‘World’s oldest woman’ celebrates 128th birthday and says ‘bury me well’

Johanna Mazibuko is believed to be the world’s oldest living person.

The woman from Jouberton, Klerksdorp, in South Africa’s North West province, is believed to have celebrated her 128th birthday on Wednesday, May 11.

Born on a maize farm in the Ottosdal region, she was the eldest of 12, and three of her siblings are still alive today.

Though she can't remember her childhood all that well, she recalls the time there was a plague of locusts on the farms.

She said: "There were ones we could catch and eat. It was like you are eating meat. We would just fry them and eat them like that, just on their own."

Johanna says, however, that her diet when she was growing up was mostly fresh milk and wild spinach.

She said: "Now, I eat modern food. I am used to it, but I do miss the food I grew up on.”

"We lived so well on the farms. There were no problems,” she says.

Johanna married an older widower named Stawana Mazibuko although she can’t quite remember when.

She said: "I was married to an older man. His first wife had died. He was an independent man. He had a horse carriage and cows. I would milk the cows and make butter to sell. That man treated me very well and made me forget about my life before him. I did not want for anything."

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She had seven kids with Stawana, two of whom are alive today.

In addition to her two children, Johanna boasts some 50 grandkids and great-grandkids.

After getting hitched, Johanna earned her living by doing domestic work for owners of farms.

She said: "I ironed and cleaned; the people were kind. That is the life I want to go back to. I don't know why I came to Jouberton because life is hard here.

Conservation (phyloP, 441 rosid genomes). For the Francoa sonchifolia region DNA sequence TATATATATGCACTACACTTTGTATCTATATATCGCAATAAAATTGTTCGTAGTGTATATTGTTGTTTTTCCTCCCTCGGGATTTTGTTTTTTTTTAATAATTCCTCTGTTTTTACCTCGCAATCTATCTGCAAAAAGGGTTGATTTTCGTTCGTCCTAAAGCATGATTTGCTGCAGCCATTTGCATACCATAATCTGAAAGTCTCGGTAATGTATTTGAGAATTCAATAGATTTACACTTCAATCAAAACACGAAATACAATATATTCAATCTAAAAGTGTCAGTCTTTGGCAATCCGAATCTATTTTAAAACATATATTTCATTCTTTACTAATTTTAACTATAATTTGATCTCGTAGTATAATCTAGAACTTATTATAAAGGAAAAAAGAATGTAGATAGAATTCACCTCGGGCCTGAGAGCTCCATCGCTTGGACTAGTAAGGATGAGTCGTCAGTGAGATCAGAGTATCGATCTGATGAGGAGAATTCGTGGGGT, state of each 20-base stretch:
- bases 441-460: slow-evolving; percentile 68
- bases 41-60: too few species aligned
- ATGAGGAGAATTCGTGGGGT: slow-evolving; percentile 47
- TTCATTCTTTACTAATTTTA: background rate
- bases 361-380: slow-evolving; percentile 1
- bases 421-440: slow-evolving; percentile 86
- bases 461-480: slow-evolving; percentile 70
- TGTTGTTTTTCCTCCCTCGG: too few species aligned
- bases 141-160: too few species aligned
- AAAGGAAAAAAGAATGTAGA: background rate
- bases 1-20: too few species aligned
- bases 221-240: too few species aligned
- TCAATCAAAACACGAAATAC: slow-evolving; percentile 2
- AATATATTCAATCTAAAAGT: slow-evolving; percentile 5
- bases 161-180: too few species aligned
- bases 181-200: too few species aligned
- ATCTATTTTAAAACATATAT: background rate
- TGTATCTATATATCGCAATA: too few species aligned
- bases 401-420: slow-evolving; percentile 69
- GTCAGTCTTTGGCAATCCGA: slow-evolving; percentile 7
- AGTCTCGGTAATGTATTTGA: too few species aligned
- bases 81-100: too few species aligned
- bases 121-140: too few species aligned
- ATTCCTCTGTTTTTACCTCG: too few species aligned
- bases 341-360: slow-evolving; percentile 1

"When you don't have money, you suffer. On the farms, we lived off the things we farmed. We would get rations as well. At the end of the year, we would get sacks of maize and we would go and sell them and make money."

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Johanna is a little hard of hearing these days but can still see. She can even still move around the house albeit only with the help of a frame.

She said: "My body is stiff. When I walk, I walk like a child. When people are walking up and down the streets, I just watch through my window and wish I could be like them."

Johanna has a carer named Thandiwe Wesinyana, who has lived with her since 2001.

Thandiwe said of their bond: "I can't sleep when I am not next to her. When I come back, she will also say she couldn't sleep. She says she just sits by the window looking at the gate and wondering when I will be back."

Matlosana mayor James Tsolela earlier revealed that the municipality was gifting her a sofa for her special day.

He said: "We have been checking and doing research to see who is the oldest. We can't find anyone her age. We do have her ID saying that. We have to try and put her in the book of Guinness Book of Records, so she can be properly honoured."

Johanna, who says she is unsure why she has reached such an advanced age, said: "When I die, they must slaughter a cow for me. They must bury me well, so that I never bother them."

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